Friday, January 29, 2016

Brushes: Tips for easy care

As many of you know from the painting workshops I teach, I often provide brushes for the class.  These brushes get abused from all of the use and I do a couple of easy things to keep them in pretty good shape.  

For Acrylic and Oils
1.        For Bristle or natural hair brushes I clean them with a brush cleaner, squeeze most of the water out of them, then use a bit of hair conditioner to shape them. (Yep, plain old hair conditioner.)   I leave the conditioner in the brush.   If you don’t have a brush cleaner, you can use your dish washing soap (like Dawn or Joy) to clean them, and again use the hair conditioner.  **If you have dried on paint…soak the brush in alcohol (the 91% kind) then clean with the soap.  Repeat until you get the paint out and again, use the conditioner.  You may be able to save the brush.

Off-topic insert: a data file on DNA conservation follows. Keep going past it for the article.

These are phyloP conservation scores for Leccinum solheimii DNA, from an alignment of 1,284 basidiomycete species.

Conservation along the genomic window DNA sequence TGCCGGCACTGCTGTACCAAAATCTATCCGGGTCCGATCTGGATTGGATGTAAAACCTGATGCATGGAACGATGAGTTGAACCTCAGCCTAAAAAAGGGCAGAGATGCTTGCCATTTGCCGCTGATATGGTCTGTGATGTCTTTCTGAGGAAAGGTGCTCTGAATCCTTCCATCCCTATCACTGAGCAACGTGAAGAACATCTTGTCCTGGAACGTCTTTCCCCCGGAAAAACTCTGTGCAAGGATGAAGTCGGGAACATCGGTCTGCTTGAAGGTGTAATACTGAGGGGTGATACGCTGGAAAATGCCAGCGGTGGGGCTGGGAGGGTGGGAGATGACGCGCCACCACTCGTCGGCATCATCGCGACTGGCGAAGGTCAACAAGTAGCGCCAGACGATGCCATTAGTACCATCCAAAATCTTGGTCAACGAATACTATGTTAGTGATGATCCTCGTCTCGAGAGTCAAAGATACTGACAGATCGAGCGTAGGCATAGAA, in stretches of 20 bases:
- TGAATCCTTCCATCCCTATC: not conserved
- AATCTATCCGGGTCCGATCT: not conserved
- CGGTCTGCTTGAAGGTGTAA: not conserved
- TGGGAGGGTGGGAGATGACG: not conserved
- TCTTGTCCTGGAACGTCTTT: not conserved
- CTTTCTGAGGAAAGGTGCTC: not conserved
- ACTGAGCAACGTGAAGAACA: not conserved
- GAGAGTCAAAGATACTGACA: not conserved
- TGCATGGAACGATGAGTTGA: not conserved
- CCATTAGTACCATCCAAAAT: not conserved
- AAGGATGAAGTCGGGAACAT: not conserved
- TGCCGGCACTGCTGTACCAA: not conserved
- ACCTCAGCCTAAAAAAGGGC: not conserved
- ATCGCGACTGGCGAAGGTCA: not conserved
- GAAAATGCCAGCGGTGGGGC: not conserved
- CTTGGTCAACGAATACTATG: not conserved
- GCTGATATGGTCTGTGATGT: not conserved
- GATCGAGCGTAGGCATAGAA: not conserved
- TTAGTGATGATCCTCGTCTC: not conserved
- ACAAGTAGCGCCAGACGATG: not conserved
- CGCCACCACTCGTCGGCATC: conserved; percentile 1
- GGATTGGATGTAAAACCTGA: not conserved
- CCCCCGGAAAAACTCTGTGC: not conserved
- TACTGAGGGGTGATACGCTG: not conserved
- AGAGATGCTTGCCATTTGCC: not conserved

2.       For nylon and synthetic brushes I also clean them with a brush cleaner (or your dish washing soap), but instead of the hair conditioner I use an oily or silicone type brush cleaner (like Bob Ross) and again, use it like the conditioner…I dip it in the solution, wipe it off and shape and leave it on the hairs.  You can also use a bit of fabric softener.   Mostly for the nylons I do this to keep them in shape.  Now, before I use these brushes I dip them in water for acrylics or thinner/mineral spirits to rinse the residue out. 

For Watercolor